Since at least the end of the Civil War, U.S. politics has been dominated by the same two Democratic and Republican parties. It’s been more than a hundred years since a presidential nominee outside the duopoly finished in the top two in a presidential election or a third party held a significant number of seats in Congress.
We’re so used to it that most Americans can barely picture how it would work to have more than two significant parties (although many other democracies around the world are quite accustomed to more than two parties).
Democrats right now are pretty excited about how successfully the Trump-McConnell-Ryan-led version of the Republicans are damaging their party’s brand. Here’s a CNN poll from late September showing that just 29 percent of the U.S. public had a favorable view of the GOP.
Among Republicans, Trump’s up, party’s down
And an interesting additional detail from that same poll: 79 percent of Republicans said that President Trump was taking the party in the right direction, while 53 percent of Republicans – yes, a majority – said Republican congressional leaders were taking the party in the wrong direction. Think about that for a minute. Personally, I think Trumpism is so incoherent that it’s hard to even call it a “direction.”
Then think about this. About a month after that poll, another CNN poll found that just 37 percent of Americans had a favorable opinion of Democrats, a significant drop from the previous poll, in March, on the same question and the lowest number recorded on that question in any poll by several pollsters dating back to at least 1992 (and I suspect longer than that).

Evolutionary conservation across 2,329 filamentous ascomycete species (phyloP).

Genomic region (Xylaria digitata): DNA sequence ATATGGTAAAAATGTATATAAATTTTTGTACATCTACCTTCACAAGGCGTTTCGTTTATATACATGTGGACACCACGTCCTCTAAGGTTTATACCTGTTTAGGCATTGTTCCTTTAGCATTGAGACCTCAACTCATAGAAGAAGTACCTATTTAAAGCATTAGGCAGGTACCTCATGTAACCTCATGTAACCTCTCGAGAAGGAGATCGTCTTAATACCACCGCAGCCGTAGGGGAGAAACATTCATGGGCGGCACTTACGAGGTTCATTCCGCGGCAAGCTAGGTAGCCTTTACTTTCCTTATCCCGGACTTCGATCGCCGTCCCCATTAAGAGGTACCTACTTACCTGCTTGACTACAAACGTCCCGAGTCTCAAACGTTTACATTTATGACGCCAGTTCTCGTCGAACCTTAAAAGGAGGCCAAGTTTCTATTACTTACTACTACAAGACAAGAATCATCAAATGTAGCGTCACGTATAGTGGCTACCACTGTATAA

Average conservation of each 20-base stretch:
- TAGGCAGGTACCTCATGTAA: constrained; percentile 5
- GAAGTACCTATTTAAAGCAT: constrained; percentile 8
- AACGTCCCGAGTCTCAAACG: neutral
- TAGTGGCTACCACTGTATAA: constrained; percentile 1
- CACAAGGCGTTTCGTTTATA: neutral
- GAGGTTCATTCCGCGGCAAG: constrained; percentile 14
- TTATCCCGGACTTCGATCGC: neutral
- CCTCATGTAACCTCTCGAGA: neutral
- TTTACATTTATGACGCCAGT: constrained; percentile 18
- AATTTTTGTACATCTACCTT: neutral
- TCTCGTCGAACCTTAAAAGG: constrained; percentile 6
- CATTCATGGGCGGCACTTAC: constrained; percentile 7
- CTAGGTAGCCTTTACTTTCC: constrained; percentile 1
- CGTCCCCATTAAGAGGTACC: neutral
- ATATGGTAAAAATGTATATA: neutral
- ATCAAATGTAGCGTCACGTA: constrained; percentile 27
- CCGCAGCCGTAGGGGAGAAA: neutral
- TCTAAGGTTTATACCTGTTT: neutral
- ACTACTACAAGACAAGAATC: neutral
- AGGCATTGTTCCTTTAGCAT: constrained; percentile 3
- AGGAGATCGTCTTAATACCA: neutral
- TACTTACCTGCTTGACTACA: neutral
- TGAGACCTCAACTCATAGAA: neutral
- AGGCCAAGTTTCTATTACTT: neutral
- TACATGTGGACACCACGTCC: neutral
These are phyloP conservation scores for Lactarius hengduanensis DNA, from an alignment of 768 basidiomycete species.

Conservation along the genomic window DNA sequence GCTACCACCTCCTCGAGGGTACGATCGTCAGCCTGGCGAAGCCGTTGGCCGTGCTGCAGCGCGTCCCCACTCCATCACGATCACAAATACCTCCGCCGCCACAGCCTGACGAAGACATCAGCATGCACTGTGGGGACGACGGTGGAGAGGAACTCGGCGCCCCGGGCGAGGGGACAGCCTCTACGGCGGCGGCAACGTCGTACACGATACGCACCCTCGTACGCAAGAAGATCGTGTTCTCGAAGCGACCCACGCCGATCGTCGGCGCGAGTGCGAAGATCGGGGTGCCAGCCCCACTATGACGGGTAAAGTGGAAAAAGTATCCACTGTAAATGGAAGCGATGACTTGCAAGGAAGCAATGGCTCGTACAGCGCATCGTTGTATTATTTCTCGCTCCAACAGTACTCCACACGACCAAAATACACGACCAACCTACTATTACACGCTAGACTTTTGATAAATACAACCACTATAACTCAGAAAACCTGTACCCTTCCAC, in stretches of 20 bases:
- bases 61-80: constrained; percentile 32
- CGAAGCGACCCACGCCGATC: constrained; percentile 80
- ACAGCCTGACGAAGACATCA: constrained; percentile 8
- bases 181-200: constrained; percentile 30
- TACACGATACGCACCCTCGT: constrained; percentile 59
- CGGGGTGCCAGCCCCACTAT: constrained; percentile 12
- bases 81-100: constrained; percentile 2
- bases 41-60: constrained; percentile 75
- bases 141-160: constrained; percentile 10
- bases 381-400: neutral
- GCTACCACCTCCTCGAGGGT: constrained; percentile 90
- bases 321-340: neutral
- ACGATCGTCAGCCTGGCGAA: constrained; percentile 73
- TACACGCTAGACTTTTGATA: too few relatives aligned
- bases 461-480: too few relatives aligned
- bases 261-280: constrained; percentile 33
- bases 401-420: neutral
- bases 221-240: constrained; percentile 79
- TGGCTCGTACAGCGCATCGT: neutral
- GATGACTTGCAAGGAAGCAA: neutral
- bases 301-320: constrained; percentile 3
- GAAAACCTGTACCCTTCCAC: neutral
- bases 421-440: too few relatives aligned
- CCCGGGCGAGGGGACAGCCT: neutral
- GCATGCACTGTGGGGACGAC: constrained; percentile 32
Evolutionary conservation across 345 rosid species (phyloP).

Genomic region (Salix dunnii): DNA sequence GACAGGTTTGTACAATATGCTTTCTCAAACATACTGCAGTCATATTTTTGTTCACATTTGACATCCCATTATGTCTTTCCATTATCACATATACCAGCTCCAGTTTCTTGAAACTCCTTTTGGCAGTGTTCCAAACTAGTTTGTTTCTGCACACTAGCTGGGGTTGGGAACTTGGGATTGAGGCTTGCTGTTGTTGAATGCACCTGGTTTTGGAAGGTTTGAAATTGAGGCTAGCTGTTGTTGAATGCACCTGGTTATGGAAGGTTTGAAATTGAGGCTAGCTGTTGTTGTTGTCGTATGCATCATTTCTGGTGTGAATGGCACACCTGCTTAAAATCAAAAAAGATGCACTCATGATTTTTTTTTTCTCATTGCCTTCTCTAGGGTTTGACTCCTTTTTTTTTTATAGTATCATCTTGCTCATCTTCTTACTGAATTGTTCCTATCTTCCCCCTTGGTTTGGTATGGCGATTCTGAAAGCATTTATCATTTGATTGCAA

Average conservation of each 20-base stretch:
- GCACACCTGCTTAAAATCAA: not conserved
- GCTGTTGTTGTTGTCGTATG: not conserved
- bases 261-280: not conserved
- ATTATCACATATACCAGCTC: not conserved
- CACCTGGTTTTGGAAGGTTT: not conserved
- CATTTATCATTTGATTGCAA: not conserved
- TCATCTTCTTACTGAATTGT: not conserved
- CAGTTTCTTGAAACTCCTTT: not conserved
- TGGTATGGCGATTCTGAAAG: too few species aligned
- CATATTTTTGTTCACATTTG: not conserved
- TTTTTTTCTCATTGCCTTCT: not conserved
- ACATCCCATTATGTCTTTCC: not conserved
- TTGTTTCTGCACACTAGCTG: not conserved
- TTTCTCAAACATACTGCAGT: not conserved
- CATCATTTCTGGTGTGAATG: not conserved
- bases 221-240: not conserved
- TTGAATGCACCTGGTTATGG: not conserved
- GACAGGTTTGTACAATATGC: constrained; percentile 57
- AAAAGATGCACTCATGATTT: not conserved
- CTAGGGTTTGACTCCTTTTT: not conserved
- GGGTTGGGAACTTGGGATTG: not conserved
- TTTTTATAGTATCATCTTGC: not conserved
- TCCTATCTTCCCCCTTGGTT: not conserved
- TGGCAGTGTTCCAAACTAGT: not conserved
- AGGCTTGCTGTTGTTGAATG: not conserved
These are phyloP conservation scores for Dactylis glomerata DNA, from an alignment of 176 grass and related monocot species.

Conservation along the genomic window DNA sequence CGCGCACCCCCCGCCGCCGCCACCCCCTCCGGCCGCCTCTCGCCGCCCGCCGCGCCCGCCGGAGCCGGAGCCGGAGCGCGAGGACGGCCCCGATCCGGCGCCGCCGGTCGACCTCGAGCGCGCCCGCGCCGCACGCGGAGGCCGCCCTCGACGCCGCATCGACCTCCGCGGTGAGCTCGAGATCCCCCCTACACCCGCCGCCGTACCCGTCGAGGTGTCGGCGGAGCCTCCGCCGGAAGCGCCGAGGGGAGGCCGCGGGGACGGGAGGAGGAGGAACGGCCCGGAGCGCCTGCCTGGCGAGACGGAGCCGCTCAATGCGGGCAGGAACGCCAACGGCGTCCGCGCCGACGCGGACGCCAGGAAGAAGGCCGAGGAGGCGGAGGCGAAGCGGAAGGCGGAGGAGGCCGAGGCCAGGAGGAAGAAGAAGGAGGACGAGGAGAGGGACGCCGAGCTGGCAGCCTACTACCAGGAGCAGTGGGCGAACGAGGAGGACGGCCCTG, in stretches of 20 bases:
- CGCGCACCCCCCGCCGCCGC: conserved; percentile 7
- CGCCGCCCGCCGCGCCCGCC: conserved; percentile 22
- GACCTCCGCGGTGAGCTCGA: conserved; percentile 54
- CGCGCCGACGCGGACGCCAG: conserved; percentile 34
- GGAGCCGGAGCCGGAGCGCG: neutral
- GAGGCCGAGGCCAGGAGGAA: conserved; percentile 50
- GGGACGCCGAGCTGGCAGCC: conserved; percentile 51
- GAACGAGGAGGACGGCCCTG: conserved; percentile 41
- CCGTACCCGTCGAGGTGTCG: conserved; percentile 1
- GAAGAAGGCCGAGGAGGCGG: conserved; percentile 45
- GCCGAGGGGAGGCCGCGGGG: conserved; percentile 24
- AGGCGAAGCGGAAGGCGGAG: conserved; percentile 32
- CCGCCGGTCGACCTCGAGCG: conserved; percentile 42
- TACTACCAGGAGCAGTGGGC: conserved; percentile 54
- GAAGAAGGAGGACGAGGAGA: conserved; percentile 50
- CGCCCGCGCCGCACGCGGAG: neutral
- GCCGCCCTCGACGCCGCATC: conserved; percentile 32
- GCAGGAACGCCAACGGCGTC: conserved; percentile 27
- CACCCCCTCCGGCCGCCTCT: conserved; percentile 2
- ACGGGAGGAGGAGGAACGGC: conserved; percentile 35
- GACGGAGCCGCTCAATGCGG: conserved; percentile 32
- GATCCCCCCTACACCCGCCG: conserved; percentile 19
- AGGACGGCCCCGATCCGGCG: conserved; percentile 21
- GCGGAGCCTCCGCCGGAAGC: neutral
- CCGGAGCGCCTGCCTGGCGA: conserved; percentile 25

General public is negative about tax bill
To be sure, in that November poll, the Dems still scored better than the Repubs. And, as you have no doubt heard, the general public is very negative on the big tax bill that the Repubs are ramming through this week, in a vile process that insults the idea of a self-governing society.
So, yeah, Democrats feel pretty good heading toward the 2018 midterms. But put the two polls together and it seems that about a third of the electorate dislikes both parties.
I don’t know what it would take to break the grip of the duopoly. Our system, different from many others in the world, makes it hard to think outside of the only-two-choices-but-not-that-much-enthusiasm-for-either-one conundrum.
But does it seem that something has to give?